What is Lawn Bowling?
Lawn bowling is a popular game across the world and suitable for participants of all ages. The object of the game is to roll a ball, or bowl, closest to the target ball, a small white ball called a jack. The ball's design, slightly flattened on one side, creates the challenge of the game. The shape of the ball causes it to travel a curved path, or bias.
This game requires little equipment: a set of matching balls; a pair of flat, smooth shoes; a jack; and a mat. Two teams compete, each with one to four players. Usually, lawn bowling takes place outdoors on a green — a grass or synthetic surface — measuring 120 feet (11.15 m) square. A green contains multiple rinks, and each rink has marked boundaries.
A rubber mat is placed at one end of the rink and the jack is placed in the center. Players roll each of their balls toward the jack. The player must keep one foot on the mat when releasing the ball.
After each player rolls all of his or her balls, the play has reached an "end" — similar to an inning or period in other sports — and the score is calculated. The team whose ball is closest to the jack receives a point. Each ball belonging to the same team that is closer to the jack than any of the competitor's balls also receives a point. If a ball hits the jack during play, there is no penalty. An out-of-bounds jack results in a "dead end," however, and is replayed.
Prior to the start of a lawn bowling game, the teams determine its duration, meaning the number of ends for that particular game. In tournaments, most games consist of 21 ends. During the game, placement of the jack varies in distance. Each team gets to control the position of the mat and the jack based on who won the previous end.
Players can roll the ball using either a forehand or backhand motion, and many learn to gauge the curve. A set of balls, or bowls, has a distinctive marking so as to be recognizable. The sets can vary in size, weight, and curvature. Rules, ball weight, and dress codes can vary according to the country of play.
Lawn bowling has an ancient history which most likely originated with Roman soldiers tossing stones at a target rock. It is similar to the Italian game, bocce. In the U.S., the United Lawn Bowls Association governs the game.
@JimmyT - I agree. People always like to gather around and watch things like that. I am glad that the article mentioned bocce, because that is what I was thinking of the entire time I was reading the article.
I remember my town having bocce ball tournaments during our Fourth of July festivities. It was always a blast to play in even though my team was never very good. After reading this, I think I might have to pull the bocce set out and play sometime. Maybe I'll even get into lawn bowling. Who know?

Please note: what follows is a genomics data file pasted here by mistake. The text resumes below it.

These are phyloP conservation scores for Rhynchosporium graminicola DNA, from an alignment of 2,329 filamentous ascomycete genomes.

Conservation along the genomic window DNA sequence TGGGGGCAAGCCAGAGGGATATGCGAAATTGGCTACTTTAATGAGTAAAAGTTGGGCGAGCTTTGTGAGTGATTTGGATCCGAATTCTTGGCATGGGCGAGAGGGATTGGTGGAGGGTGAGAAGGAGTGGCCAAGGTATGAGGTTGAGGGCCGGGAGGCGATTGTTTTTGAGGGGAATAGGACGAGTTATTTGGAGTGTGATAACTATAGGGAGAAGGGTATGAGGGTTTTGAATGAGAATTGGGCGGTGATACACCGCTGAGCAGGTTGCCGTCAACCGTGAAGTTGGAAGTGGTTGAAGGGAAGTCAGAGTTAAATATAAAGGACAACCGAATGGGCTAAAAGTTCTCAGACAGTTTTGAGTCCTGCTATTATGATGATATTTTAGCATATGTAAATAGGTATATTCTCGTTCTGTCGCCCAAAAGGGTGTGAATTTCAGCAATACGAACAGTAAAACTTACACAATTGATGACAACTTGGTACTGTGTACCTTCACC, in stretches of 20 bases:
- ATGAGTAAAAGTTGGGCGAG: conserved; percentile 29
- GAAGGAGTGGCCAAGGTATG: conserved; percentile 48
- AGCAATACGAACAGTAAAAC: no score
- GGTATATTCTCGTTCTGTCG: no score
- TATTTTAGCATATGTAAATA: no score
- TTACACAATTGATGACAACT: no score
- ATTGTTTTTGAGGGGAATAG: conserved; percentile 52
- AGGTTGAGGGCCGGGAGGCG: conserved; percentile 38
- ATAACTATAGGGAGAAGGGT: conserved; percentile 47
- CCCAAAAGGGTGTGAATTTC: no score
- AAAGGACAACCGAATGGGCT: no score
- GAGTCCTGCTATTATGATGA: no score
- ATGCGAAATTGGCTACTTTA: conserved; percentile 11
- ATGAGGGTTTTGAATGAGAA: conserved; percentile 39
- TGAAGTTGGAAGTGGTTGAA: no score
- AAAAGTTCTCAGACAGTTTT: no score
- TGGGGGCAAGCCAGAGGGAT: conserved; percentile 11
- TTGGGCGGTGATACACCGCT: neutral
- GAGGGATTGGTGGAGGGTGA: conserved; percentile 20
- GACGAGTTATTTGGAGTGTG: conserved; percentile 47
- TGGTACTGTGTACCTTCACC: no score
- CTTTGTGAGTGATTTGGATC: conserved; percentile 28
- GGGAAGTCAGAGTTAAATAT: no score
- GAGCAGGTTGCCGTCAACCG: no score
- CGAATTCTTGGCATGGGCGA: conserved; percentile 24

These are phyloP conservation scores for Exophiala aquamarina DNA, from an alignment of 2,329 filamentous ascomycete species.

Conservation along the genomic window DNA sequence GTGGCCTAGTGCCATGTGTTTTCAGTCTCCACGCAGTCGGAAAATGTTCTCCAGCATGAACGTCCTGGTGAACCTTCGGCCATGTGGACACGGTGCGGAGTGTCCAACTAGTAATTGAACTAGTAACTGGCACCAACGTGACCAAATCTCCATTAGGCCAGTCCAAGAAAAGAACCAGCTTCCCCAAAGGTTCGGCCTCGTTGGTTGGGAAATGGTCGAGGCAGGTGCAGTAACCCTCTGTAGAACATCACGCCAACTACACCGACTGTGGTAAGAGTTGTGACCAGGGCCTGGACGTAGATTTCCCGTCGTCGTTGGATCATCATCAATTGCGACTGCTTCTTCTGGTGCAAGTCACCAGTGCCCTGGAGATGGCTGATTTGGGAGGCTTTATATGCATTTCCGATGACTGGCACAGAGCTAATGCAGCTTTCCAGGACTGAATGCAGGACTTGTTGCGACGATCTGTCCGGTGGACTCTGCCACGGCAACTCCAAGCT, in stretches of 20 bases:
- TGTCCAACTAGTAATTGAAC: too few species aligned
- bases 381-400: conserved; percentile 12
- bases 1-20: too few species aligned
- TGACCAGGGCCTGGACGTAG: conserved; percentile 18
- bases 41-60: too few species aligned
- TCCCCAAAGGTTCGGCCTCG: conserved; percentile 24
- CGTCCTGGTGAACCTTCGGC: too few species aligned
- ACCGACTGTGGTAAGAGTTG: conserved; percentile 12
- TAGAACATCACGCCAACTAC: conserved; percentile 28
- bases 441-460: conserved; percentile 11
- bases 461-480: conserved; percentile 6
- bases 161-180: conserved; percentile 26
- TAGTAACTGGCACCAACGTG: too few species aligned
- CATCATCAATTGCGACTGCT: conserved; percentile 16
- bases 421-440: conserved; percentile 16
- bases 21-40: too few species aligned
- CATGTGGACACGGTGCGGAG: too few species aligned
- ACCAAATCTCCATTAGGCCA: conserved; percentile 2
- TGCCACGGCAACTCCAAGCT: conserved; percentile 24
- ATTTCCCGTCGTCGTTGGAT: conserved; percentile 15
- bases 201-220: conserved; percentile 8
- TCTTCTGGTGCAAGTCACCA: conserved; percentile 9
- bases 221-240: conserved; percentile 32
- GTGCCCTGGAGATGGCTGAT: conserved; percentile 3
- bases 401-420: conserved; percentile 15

@cardsfan27 - Great advice. I never thought about using the rubber bases. Since they come in packs of 4, it would be perfect. My friends and I just started playing lawn bowling a few weeks ago as an excuse to get out of the house on the weekends.
Like you mentioned, needing a well-kept lawn is pretty important, but we've gotten around that. We usually just play at the park in an open field. Although the ground isn't perfectly flat, we have found that the random bumps and pits make the game a little more exciting.
Since very few people have actually seen lawn bowling being played before, we usually end up with a few curiosity seekers who we invite to play with us, so it's a great way to meet new people, as well.
@Izzy78 - It is unfortunate that lawn bowling isn't more popular in the United States. It's really a fun game. I think part of the problem is that it's seen as a retirement game, and it takes a large, well-manicured area to play in. In America, most lawn bowling greens are only found at country clubs or in retirement communities. That definitely shouldn't stop you from playing, though. Obviously, a game like this can be modified in any number of ways to suit your lawn or park or wherever you will be playing.
As far as equipment goes, bowls will come in sets of 4. Depending on the number of people on each team, you would roll 2 to 4 bowls in each end. Although there are special bowling mats, anything will work. The thin, rubber bases used for wiffle ball would work well, but you could use pieces of cardboard if you wanted to.
Where can you buy lawn bowling sets though? I don't recall ever seeing them in any stores. Also, it seems like when I have seen pictures of lawn bowling that there are quite a few bowls being used. How many are in a set, and if I were to find some lawn bowls for sale, how much should I expect to pay?
The bias of modern lawn bowls is not created by a weight inside them but by the asymmetry of their shape. Their interiors are homogeneous. Weights were indeed used in the past.
Lawn bowling is very similar to two other sports. Bocce, an Italian game, is played on grass but with a tossing of balls rather than rolling. A second sport, curling, is played on ice with "stones" which are circular and have one flat side. They are pushed to be closest to a center target.
One point of clarification. The bowls do travel a curved path, but not because the sides are flat (creating a center "running surface"). The bias is created by a weight one one side (marked by a smaller button, compared to the larger button on the unweighted side). The player can throw the bowl "forehand" (curving across the body) or "backhand" (curving away from the body).
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